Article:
The Golden State Warriors entered the fourth quarter of Game 6 against the Denver Nuggets poised to complete an inspirational closeout win over the third-seeded team in the West. After struggling to a 42-40 halftime deficit, the Warriors turned things around to take the third quarter 33-20 on the strength of four three-pointers from star shooter Stephen Curry. The Nuggets looked slow to loose balls and without momentum — in other words, defeated.
Then pretty much the exact opposite happened. After taking an 80-62 lead with 9:11 on the clock, Golden State went scoreless for 4:43 to allow the Nuggets to cut the lead to five points. And while the Warriors did manage to score 12 more points the rest of the way, they did so in the least impressive way imaginable, having trouble completing basic basketball tasks like inbounding the ball and passing out traps to turn it over nine times in the final eight minutes.
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The good news for the Warriors is that they held on, making just enough plays in the final minutes to come away with a 92-88 win to knock the Nuggets out of the playoffs in six games. Yet, while a series win is supposed to feel triumphant, the exact form of the moment gave considerable reason for concern.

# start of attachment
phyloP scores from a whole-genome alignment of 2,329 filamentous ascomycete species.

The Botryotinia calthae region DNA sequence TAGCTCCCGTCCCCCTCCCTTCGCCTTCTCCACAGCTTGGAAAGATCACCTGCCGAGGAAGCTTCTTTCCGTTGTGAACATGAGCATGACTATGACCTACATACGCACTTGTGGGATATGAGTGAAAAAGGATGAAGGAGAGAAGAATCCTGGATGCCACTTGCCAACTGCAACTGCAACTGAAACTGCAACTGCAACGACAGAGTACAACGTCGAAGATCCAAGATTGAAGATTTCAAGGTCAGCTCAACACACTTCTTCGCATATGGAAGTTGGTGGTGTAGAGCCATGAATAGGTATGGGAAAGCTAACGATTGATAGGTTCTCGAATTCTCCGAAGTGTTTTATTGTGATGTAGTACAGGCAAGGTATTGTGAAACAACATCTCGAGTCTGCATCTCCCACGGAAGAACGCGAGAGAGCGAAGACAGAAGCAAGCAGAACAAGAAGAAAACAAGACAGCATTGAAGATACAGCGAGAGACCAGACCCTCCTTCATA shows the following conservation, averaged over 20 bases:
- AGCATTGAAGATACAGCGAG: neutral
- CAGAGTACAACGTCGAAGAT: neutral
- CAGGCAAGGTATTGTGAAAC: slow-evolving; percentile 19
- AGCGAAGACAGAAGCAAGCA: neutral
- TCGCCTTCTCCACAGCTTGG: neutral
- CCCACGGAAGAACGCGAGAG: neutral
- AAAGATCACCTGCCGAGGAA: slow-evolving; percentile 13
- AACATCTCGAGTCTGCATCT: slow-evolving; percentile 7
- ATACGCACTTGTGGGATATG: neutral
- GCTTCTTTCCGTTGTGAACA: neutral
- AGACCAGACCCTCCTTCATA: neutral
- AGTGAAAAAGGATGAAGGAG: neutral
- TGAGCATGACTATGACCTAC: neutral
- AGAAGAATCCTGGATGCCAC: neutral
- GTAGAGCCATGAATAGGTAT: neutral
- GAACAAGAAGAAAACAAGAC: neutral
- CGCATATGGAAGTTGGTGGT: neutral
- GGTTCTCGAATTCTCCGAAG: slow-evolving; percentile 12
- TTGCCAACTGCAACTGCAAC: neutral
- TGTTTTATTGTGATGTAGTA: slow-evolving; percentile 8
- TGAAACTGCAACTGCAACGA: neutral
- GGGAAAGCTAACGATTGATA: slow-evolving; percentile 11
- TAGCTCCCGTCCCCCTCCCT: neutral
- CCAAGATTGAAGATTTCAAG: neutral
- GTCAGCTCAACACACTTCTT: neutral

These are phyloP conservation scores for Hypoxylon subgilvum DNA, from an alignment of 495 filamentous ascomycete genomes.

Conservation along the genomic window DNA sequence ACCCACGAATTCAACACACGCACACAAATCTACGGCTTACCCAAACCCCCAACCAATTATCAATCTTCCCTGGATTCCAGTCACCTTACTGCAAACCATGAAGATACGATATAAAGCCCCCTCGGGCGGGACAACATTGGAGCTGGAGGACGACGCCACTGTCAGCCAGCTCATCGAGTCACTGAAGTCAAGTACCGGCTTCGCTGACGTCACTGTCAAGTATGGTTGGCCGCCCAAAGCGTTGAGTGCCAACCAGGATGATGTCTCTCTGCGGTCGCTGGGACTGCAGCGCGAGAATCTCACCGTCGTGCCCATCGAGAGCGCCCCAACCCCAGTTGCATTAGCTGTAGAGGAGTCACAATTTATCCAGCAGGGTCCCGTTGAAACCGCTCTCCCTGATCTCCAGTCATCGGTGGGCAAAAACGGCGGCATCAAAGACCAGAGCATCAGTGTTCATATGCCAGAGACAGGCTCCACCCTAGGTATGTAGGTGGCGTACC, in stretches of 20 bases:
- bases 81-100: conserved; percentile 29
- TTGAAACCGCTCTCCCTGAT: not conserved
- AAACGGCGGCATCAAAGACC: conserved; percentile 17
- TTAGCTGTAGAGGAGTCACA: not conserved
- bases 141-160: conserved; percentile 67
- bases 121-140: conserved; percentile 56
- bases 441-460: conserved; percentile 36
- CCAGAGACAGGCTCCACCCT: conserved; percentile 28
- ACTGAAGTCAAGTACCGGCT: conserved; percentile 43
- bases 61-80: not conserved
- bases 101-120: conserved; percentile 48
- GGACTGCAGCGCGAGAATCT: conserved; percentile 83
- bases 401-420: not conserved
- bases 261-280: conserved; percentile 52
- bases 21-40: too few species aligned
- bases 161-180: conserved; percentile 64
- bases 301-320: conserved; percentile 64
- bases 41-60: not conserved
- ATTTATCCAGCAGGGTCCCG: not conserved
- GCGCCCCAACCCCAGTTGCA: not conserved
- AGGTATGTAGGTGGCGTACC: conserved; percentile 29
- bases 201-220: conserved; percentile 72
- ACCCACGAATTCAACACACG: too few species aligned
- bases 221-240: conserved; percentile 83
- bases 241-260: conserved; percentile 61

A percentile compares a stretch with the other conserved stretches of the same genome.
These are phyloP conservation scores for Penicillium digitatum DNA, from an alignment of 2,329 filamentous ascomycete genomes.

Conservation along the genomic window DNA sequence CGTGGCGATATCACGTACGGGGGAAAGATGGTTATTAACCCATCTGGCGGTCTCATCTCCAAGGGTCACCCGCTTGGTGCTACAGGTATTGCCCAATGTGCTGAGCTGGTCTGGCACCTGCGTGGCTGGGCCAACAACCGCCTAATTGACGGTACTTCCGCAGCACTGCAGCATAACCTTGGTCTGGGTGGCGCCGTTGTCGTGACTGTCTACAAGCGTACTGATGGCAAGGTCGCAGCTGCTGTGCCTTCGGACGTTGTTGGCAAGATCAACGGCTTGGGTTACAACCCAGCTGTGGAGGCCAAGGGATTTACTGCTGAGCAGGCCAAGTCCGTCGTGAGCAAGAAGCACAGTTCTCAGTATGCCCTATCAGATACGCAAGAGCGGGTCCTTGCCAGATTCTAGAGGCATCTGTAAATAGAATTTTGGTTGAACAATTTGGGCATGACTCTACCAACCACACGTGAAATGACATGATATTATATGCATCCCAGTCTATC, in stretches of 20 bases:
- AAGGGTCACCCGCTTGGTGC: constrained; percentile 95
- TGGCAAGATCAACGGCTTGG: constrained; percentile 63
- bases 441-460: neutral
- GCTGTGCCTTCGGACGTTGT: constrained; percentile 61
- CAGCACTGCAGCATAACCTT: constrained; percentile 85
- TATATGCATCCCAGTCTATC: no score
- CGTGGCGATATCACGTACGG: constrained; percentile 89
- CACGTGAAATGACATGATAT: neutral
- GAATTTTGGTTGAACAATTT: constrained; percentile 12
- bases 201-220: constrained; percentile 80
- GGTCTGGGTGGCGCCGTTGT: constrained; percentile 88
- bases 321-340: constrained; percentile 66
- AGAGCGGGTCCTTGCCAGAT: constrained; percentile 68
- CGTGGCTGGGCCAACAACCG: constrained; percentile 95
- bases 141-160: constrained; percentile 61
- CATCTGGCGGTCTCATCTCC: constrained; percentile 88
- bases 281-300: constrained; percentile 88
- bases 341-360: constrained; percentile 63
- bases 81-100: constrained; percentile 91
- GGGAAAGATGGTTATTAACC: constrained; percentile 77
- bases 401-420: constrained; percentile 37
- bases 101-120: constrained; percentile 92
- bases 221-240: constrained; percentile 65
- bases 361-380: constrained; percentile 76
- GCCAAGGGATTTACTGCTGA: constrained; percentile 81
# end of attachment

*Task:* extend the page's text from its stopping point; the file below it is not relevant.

To be sure, the Nuggets deserve a great deal of credit for the comeback. After playing uninspired, formless ball for much of the third quarter, Denver renewed their energy and took advantage of their length and size advantages to make things uncomfortable for Golden State. It would have been very easy for them to play out the string after falling behind by 18, but they didn't let that happen. They recaptured the collectivist, full-tilt mindset that defined their success this season and got back into a game that looked over.
Nevertheless, it was very hard to view the fourth quarter as anything other than a collapse by the Warriors. It's a largely false cliche to say that a team without much playoff experience can get overwhelmed by the moment, but the Warriors really did appear to shut down when they needed very basic execution to end the series. It's not as if this was only an issue of experience, either — veteran guard Jarrett Jack was one of the first offenders.
The Nuggets, meanwhile, will be left to wonder what they did wrong for the bulk of the series, not just one quarter. While comparing the impacts of absent players can be an inexact science, Denver appeared to miss Danilo Gallinari more than Golden State missed David Lee — who made a curious 87-second cameo 12 days after suffering a torn hip flexor that was supposed to have kept him out of the entire postseason. In a series in which the Warriors succeeded with small, perimeter-oriented lineups, the Nuggets really could have used their second-best scorer, a player who would have allowed them to maintain a size advantage without sacrificing much-needed shooting. The Nuggets could have played much better in this series, but they also drew a particularly tough matchup.
That could be the Warriors' circumstance in their next series against the Spurs, a team the franchise haven't beaten on the road in 29 tries. Of course, we'll have plenty of time to digest that matchup over the next few days. For now, they must consider the bizarre finish to their first-round success story. Jarrett Jack put it well after the game: "That was the best bad dream I've ever had."
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